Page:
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Review Submitted by: Xuejie Kimball
Rating: Highly Recommended
Challenge: translated book, book with a color in the title
This was a story, originally three interconnected stories, about obsession and renunciation, I think. It was tough going. This begins as the story of Yeong-hye from the viewpoint of her almost comically unsympathetic husband, Mr. Cheong. Her life (and, in his view, his life) is transformed by a traumatic dream that causes her to not eat meat anymore. This leads to separation from her husband and alienation from her family with the exception of her sister, In-hye, who looks in on her while her health declines until her own no-good husband becomes enamored of Yeong-hye and incorporates her into a bizarre video performance art piece that leads to the two of them sleeping together, which is immediately discovered by In-hye. Then Yeong-hye is institutionalized and In-hye cares for her till the end. In-hye was the only character I felt much interest in–she’s followed her own more conventional/socially acceptable dream of owning a cosmetics store. But it was a quick read, and there was little temptation to slow down.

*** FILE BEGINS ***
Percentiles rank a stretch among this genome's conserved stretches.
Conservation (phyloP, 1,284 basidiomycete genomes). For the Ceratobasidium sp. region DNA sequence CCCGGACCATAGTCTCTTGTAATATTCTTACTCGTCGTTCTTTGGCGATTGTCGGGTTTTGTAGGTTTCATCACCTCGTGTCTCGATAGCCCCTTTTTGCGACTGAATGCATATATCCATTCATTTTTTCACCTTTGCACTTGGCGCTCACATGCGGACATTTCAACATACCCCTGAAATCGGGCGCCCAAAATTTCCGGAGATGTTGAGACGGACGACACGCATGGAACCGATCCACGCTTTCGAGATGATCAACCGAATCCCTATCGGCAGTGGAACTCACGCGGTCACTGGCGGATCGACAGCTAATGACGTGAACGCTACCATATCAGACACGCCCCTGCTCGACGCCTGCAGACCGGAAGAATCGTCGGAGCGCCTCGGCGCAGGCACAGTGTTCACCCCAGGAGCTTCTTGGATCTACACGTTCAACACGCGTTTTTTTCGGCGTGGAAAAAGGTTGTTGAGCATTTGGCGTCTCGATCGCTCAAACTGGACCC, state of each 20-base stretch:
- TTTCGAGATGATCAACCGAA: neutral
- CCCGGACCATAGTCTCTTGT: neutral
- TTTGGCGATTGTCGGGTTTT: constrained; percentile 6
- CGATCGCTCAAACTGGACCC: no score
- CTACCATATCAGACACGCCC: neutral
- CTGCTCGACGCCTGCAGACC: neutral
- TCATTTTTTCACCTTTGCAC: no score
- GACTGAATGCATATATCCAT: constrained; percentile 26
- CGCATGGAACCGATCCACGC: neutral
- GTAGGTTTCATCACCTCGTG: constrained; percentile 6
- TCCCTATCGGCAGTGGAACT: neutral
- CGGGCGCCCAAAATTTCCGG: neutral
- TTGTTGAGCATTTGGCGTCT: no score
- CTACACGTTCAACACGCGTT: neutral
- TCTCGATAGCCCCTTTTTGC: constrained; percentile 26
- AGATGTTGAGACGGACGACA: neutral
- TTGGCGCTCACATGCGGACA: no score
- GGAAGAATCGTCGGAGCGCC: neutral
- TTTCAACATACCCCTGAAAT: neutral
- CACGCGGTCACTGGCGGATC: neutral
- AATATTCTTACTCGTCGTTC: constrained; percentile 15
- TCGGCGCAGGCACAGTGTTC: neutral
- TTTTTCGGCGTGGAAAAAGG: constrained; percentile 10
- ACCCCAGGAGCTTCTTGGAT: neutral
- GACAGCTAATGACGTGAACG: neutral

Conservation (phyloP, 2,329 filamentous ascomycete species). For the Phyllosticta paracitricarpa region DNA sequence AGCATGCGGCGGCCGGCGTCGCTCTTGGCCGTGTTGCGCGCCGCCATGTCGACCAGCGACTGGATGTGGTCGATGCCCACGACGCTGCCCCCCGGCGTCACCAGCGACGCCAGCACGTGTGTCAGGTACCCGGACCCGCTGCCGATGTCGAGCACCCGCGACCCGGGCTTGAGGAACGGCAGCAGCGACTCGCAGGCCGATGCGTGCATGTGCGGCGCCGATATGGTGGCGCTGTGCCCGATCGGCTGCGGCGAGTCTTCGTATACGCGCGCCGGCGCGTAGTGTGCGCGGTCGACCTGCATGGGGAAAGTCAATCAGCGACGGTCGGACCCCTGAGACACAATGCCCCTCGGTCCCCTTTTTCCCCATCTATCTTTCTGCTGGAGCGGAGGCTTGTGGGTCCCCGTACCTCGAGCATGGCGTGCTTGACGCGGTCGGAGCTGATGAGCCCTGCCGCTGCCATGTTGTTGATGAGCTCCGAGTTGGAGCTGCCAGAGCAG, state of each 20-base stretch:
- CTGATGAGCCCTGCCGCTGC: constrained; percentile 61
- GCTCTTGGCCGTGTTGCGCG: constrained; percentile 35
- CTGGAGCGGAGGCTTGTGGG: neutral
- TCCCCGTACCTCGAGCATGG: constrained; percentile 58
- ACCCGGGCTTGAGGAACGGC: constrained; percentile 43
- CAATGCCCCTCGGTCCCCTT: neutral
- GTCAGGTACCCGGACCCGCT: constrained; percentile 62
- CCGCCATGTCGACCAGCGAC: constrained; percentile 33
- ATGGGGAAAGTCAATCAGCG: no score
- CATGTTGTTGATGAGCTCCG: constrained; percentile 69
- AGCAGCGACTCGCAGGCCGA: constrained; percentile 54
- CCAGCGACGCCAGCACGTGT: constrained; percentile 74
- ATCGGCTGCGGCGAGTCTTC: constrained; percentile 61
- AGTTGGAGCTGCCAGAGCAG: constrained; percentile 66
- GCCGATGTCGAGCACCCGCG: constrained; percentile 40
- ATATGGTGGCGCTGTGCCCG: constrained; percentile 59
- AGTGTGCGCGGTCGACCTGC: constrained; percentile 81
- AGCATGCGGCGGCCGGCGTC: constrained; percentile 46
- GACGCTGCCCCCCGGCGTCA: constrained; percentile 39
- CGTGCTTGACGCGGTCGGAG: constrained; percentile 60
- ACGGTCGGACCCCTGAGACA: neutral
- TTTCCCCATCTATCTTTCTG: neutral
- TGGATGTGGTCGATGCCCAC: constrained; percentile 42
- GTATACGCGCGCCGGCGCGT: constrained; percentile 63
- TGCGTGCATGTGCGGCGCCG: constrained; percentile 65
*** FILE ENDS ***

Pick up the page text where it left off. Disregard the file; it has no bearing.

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Review Submitted by: Eric Blomquist
Rating: Not Recommended
Challenge: A book from the 2017 Tournament of Books and a translated book.
I was inspired to read The Odyssey for the first time since high school after encountering Daniel Mendohlson’s recent essay in The New Yorker (http://www.newyorker.com/magazine/2017/04/24/a-father-and-sons-final-odyssey). Mendolsohn wrote about teaching an undergraduate course on the epic poem with his elderly father as one of the students, and his subsequent trip with his father on an Odyssey-themed cruise through the Mediterranean. The essay touched on themes of age, fatherhood, and heroism.